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In the Narrative Portraiture series, photographer and teacher Chris Orwig explores how to use location and natural light to create images that tell stories about their subjects and produce a strong emotional connection.
In this installment, Chris travels to Texas to visit two artists: David Cargill, a Beaumont sculptor who works with bronze and marble, and Charles Stagg, another Beaumont sculptor but in recycled and found materials. Chris takes their portraits and spends time discussing the composition and lighting in each session.
Chris also reviews the photos he took, and discusses the gear he used and the lessons he learned while visiting with and photographing these artists.
At this point, I was complete with making photographs with Charles, yet there were other people in this location that I wanted to include in some frames. So we called it a wrap and then I continued to walk around. This is one frame that I really like. It's a picture of Pat Carter, Keith's wife. I like how she is walking through this opening. I like that face above and the different shapes, the door opening in the front, and also the two door openings in the background. And so what I wanted to do here was just to capture a bit more of the space and also the people here.
I wanted to bring some people together. So I continue to walk with my camera in hand. Here's another photograph of Pat looking up at the light. I like this image. I like how she is looking kind of towards the sky. And then of course, I want to capture a few pictures of Keith. Here was Keith, walking around capturing images, and he just made a few frames while we were there. What was so interesting to me was he was just so observant. He would look and stare, with his camera on his shoulder. So in a sense, this picture is a snapshot, but it's a snapshot which is important to me, not because it's photographically great, but because of what it reminds me.
It reminds me of this importance of sometimes hanging your camera and just looking and absorbing the scene. So I continued to walk and observe myself. At one point there was this opening in one of the walls. I had asked Keith's studio manager if she wouldn't mind sticking her head through it. Here's that shot. Here's another perspective of it, a bit more pulled back. I like this horizontal perspective and that she is not smiling very much. At this point, all that this is about is just having fun with your camera.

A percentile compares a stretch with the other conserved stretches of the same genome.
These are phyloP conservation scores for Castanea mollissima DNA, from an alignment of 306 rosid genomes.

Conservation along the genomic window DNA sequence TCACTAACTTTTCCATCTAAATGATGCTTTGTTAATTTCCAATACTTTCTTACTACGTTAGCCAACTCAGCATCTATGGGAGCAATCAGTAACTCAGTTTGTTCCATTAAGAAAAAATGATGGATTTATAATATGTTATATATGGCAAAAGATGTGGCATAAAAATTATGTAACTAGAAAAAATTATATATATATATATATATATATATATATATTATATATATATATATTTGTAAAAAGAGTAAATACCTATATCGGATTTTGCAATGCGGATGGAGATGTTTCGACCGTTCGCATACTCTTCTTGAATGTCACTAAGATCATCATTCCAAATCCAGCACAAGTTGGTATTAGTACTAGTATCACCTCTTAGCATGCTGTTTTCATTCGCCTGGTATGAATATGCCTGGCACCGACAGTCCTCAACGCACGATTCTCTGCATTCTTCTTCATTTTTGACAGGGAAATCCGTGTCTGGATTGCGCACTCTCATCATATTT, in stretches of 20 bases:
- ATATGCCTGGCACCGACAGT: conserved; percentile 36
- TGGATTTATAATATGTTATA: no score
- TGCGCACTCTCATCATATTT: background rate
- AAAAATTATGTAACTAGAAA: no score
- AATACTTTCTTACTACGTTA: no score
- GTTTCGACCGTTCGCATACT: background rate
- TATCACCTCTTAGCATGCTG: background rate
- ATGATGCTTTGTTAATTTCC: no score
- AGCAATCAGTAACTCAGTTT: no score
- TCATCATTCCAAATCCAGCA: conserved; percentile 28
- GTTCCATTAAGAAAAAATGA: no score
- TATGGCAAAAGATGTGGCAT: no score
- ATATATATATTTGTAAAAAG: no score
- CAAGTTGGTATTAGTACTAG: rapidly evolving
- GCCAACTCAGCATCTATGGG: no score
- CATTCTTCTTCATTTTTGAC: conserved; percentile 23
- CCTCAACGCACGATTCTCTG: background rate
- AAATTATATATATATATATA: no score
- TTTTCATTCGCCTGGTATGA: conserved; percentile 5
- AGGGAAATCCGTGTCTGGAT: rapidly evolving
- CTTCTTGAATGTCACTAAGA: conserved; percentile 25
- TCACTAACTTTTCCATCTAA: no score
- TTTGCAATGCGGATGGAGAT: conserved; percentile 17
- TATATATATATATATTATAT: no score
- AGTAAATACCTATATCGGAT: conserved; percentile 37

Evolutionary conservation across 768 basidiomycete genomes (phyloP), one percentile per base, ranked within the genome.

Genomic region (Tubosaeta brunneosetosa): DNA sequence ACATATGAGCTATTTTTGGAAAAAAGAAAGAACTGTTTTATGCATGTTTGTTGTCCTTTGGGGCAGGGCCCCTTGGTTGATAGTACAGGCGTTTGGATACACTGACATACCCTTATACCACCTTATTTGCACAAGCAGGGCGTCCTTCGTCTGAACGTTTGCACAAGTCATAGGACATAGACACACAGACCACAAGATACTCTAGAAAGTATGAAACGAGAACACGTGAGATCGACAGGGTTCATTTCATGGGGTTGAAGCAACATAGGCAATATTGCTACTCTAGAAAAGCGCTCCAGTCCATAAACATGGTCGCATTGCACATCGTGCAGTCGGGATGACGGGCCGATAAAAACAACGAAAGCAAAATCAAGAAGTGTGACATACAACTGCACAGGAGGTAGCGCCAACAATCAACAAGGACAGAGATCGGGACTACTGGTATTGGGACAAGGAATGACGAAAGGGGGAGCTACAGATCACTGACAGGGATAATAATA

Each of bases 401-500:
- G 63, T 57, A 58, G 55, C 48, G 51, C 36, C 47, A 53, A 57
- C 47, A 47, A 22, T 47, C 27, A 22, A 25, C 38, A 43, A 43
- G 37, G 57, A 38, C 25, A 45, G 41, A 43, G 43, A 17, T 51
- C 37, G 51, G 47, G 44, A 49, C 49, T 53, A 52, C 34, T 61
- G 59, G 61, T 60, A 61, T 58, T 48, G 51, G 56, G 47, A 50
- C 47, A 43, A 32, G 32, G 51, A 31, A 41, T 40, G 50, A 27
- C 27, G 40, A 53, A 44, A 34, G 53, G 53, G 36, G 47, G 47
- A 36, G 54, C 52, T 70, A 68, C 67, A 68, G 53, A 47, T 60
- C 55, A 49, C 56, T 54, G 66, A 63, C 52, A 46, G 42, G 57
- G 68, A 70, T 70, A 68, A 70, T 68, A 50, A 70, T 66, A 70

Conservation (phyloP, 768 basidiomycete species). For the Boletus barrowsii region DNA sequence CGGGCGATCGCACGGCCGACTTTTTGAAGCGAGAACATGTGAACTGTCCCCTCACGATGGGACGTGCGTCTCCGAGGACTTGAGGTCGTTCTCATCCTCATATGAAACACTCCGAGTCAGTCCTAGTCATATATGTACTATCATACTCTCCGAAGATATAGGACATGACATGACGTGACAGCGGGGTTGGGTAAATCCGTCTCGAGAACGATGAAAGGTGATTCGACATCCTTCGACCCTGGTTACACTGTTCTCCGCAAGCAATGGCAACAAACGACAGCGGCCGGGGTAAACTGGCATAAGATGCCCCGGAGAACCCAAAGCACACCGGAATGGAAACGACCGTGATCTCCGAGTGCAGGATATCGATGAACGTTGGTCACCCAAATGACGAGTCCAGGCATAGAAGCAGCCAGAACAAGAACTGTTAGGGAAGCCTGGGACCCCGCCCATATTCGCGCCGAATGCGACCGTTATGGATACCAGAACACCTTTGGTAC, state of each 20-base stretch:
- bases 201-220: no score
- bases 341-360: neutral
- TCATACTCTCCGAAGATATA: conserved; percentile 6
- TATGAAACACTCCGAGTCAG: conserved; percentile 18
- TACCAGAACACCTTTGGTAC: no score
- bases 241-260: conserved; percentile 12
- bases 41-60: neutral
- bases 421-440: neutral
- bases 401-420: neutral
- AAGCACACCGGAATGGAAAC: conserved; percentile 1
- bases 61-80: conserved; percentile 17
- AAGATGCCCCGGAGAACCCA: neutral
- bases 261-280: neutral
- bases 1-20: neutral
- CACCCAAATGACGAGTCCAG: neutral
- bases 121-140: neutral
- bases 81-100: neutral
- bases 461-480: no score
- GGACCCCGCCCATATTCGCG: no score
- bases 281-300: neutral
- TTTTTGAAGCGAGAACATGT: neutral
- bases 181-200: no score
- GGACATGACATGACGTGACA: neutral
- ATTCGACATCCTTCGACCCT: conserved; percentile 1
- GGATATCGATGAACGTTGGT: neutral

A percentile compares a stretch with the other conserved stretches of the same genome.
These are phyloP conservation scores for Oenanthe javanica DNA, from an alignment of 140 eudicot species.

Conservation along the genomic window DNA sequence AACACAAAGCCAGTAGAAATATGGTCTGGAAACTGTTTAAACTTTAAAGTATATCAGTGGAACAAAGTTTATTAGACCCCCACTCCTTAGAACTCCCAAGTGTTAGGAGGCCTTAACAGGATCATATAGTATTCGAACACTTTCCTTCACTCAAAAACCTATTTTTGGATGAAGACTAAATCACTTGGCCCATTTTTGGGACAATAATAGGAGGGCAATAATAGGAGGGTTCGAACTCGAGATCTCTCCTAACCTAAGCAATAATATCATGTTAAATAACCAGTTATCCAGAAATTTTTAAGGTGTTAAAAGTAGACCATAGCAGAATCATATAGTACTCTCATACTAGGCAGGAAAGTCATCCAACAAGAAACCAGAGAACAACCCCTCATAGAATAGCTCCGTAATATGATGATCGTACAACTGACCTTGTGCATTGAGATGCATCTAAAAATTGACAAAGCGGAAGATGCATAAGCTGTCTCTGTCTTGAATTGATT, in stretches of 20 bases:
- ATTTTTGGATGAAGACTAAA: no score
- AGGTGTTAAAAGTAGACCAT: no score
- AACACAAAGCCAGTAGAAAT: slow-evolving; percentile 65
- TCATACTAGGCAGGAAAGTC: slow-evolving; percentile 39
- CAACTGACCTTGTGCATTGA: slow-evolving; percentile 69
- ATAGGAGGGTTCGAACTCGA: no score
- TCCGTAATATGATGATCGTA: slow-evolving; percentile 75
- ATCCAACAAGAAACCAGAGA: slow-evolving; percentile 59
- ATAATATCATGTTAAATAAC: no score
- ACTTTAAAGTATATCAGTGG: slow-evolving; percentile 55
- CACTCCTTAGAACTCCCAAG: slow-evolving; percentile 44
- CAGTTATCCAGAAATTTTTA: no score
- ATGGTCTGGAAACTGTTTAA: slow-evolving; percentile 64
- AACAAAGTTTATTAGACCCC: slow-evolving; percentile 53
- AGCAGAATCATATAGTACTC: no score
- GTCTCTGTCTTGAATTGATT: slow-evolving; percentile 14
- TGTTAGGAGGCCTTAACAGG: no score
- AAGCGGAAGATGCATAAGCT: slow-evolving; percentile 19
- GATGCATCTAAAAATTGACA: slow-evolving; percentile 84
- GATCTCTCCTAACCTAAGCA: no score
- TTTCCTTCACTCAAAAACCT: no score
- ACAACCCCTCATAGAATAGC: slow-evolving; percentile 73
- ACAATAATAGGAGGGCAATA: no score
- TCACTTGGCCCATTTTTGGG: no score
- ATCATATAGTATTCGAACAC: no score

I was there of course to capture portraits of Charles, but there were other people as well. I wanted to photograph them too. Well, in this courtyard where this little area was were these fascinating ladders. I had asked Pat to stand next to one and to lean on that ladder. I also wanted to get a picture of Pat, Keith, and Charles together. So using that same space, I asked them to get together. Here I asked Keith to climb up on the ladder. You can tell they are talking and sharing some stories. And I wanted to capture a bit of that togetherness.
I also wanted to create a frame that was perhaps a bit less candid. So here in this case, you can see they are really looking intently at the camera. I also want to create an image where they work together but separate, something that was a bit more crafted than just people side by side, and so I made this frame. I asked Charles to climb up on one ladder, Pat to put her foot on the ladder in the foreground, and Keith to sit on another one. And I like this one. I like the different elements and how they are all part of this interesting frame.
Sometimes when you set out to create photographs you have to be open for those moments where you are surprised. Yes, I'm here with this agenda in mind, but there is always so much more to see, so much more to photograph. Well, after these pictures, I set my camera down and it was then time to just hang out. We all sat around in a circle, and we talked, and we wrapped up the day, and it really was a fascinating experience exploring how to capture a bit of this space and the person who had created it.
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